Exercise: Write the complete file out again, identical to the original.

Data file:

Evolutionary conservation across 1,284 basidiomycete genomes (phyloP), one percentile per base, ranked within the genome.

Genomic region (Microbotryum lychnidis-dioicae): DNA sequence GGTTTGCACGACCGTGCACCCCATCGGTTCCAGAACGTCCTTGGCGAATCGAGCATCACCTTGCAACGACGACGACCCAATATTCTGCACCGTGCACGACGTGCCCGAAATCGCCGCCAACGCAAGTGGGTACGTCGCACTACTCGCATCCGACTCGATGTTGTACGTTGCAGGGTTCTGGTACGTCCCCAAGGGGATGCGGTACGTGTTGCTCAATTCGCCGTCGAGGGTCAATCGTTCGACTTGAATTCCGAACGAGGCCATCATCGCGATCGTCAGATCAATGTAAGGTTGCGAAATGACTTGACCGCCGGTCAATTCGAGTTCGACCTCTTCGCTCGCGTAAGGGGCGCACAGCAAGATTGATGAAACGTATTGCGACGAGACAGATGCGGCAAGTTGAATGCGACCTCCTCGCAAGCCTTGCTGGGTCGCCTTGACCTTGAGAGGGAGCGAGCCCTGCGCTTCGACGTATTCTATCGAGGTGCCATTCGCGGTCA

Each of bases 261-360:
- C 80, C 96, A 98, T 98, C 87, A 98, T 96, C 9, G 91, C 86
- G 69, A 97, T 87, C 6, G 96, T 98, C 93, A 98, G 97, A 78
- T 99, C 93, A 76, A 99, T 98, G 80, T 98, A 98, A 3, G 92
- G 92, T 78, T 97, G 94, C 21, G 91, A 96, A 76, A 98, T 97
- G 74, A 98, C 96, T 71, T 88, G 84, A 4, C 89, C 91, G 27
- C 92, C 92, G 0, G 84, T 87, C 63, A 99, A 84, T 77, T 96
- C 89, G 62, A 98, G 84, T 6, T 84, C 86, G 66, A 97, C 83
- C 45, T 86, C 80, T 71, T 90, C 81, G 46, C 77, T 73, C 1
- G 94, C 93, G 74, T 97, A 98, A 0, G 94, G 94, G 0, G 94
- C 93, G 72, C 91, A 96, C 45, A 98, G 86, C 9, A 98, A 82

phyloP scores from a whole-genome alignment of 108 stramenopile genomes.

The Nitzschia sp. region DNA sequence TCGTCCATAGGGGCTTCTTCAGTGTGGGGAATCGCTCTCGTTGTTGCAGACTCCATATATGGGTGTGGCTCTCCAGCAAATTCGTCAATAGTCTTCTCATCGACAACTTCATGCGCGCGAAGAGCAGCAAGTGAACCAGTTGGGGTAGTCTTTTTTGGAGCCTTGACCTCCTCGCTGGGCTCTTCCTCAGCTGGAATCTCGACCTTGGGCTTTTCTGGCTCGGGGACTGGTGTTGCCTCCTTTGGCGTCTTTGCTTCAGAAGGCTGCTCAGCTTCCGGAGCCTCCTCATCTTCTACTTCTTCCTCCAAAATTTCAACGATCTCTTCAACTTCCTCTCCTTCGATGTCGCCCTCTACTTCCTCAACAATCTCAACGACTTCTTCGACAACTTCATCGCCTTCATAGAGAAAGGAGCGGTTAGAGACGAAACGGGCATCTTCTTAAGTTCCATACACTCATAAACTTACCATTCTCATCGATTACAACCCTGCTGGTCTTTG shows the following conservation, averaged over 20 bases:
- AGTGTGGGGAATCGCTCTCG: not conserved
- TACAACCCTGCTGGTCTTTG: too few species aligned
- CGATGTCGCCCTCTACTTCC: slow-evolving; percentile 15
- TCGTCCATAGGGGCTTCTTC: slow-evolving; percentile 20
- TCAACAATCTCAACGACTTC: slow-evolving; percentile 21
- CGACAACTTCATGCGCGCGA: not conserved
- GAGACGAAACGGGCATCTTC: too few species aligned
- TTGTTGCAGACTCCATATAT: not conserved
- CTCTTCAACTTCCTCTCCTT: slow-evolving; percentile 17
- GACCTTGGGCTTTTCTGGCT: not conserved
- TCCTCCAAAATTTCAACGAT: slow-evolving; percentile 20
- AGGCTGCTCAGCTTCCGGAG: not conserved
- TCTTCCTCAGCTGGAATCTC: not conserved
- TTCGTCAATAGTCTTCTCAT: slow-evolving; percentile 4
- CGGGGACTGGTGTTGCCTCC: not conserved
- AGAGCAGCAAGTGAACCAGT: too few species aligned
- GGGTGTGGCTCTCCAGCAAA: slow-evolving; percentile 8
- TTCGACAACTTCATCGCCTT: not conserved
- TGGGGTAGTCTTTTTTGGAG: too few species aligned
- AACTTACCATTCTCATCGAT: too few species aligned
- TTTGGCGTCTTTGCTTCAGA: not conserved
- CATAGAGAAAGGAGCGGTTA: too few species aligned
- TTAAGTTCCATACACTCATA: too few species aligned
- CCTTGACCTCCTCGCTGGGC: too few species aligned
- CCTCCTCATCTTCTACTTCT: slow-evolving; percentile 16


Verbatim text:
Evolutionary conservation across 1,284 basidiomycete genomes (phyloP), one percentile per base, ranked within the genome.

Genomic region (Microbotryum lychnidis-dioicae): DNA sequence GGTTTGCACGACCGTGCACCCCATCGGTTCCAGAACGTCCTTGGCGAATCGAGCATCACCTTGCAACGACGACGACCCAATATTCTGCACCGTGCACGACGTGCCCGAAATCGCCGCCAACGCAAGTGGGTACGTCGCACTACTCGCATCCGACTCGATGTTGTACGTTGCAGGGTTCTGGTACGTCCCCAAGGGGATGCGGTACGTGTTGCTCAATTCGCCGTCGAGGGTCAATCGTTCGACTTGAATTCCGAACGAGGCCATCATCGCGATCGTCAGATCAATGTAAGGTTGCGAAATGACTTGACCGCCGGTCAATTCGAGTTCGACCTCTTCGCTCGCGTAAGGGGCGCACAGCAAGATTGATGAAACGTATTGCGACGAGACAGATGCGGCAAGTTGAATGCGACCTCCTCGCAAGCCTTGCTGGGTCGCCTTGACCTTGAGAGGGAGCGAGCCCTGCGCTTCGACGTATTCTATCGAGGTGCCATTCGCGGTCA

Each of bases 261-360:
- C 80, C 96, A 98, T 98, C 87, A 98, T 96, C 9, G 91, C 86
- G 69, A 97, T 87, C 6, G 96, T 98, C 93, A 98, G 97, A 78
- T 99, C 93, A 76, A 99, T 98, G 80, T 98, A 98, A 3, G 92
- G 92, T 78, T 97, G 94, C 21, G 91, A 96, A 76, A 98, T 97
- G 74, A 98, C 96, T 71, T 88, G 84, A 4, C 89, C 91, G 27
- C 92, C 92, G 0, G 84, T 87, C 63, A 99, A 84, T 77, T 96
- C 89, G 62, A 98, G 84, T 6, T 84, C 86, G 66, A 97, C 83
- C 45, T 86, C 80, T 71, T 90, C 81, G 46, C 77, T 73, C 1
- G 94, C 93, G 74, T 97, A 98, A 0, G 94, G 94, G 0, G 94
- C 93, G 72, C 91, A 96, C 45, A 98, G 86, C 9, A 98, A 82

phyloP scores from a whole-genome alignment of 108 stramenopile genomes.

The Nitzschia sp. region DNA sequence TCGTCCATAGGGGCTTCTTCAGTGTGGGGAATCGCTCTCGTTGTTGCAGACTCCATATATGGGTGTGGCTCTCCAGCAAATTCGTCAATAGTCTTCTCATCGACAACTTCATGCGCGCGAAGAGCAGCAAGTGAACCAGTTGGGGTAGTCTTTTTTGGAGCCTTGACCTCCTCGCTGGGCTCTTCCTCAGCTGGAATCTCGACCTTGGGCTTTTCTGGCTCGGGGACTGGTGTTGCCTCCTTTGGCGTCTTTGCTTCAGAAGGCTGCTCAGCTTCCGGAGCCTCCTCATCTTCTACTTCTTCCTCCAAAATTTCAACGATCTCTTCAACTTCCTCTCCTTCGATGTCGCCCTCTACTTCCTCAACAATCTCAACGACTTCTTCGACAACTTCATCGCCTTCATAGAGAAAGGAGCGGTTAGAGACGAAACGGGCATCTTCTTAAGTTCCATACACTCATAAACTTACCATTCTCATCGATTACAACCCTGCTGGTCTTTG shows the following conservation, averaged over 20 bases:
- AGTGTGGGGAATCGCTCTCG: not conserved
- TACAACCCTGCTGGTCTTTG: too few species aligned
- CGATGTCGCCCTCTACTTCC: slow-evolving; percentile 15
- TCGTCCATAGGGGCTTCTTC: slow-evolving; percentile 20
- TCAACAATCTCAACGACTTC: slow-evolving; percentile 21
- CGACAACTTCATGCGCGCGA: not conserved
- GAGACGAAACGGGCATCTTC: too few species aligned
- TTGTTGCAGACTCCATATAT: not conserved
- CTCTTCAACTTCCTCTCCTT: slow-evolving; percentile 17
- GACCTTGGGCTTTTCTGGCT: not conserved
- TCCTCCAAAATTTCAACGAT: slow-evolving; percentile 20
- AGGCTGCTCAGCTTCCGGAG: not conserved
- TCTTCCTCAGCTGGAATCTC: not conserved
- TTCGTCAATAGTCTTCTCAT: slow-evolving; percentile 4
- CGGGGACTGGTGTTGCCTCC: not conserved
- AGAGCAGCAAGTGAACCAGT: too few species aligned
- GGGTGTGGCTCTCCAGCAAA: slow-evolving; percentile 8
- TTCGACAACTTCATCGCCTT: not conserved
- TGGGGTAGTCTTTTTTGGAG: too few species aligned
- AACTTACCATTCTCATCGAT: too few species aligned
- TTTGGCGTCTTTGCTTCAGA: not conserved
- CATAGAGAAAGGAGCGGTTA: too few species aligned
- TTAAGTTCCATACACTCATA: too few species aligned
- CCTTGACCTCCTCGCTGGGC: too few species aligned
- CCTCCTCATCTTCTACTTCT: slow-evolving; percentile 16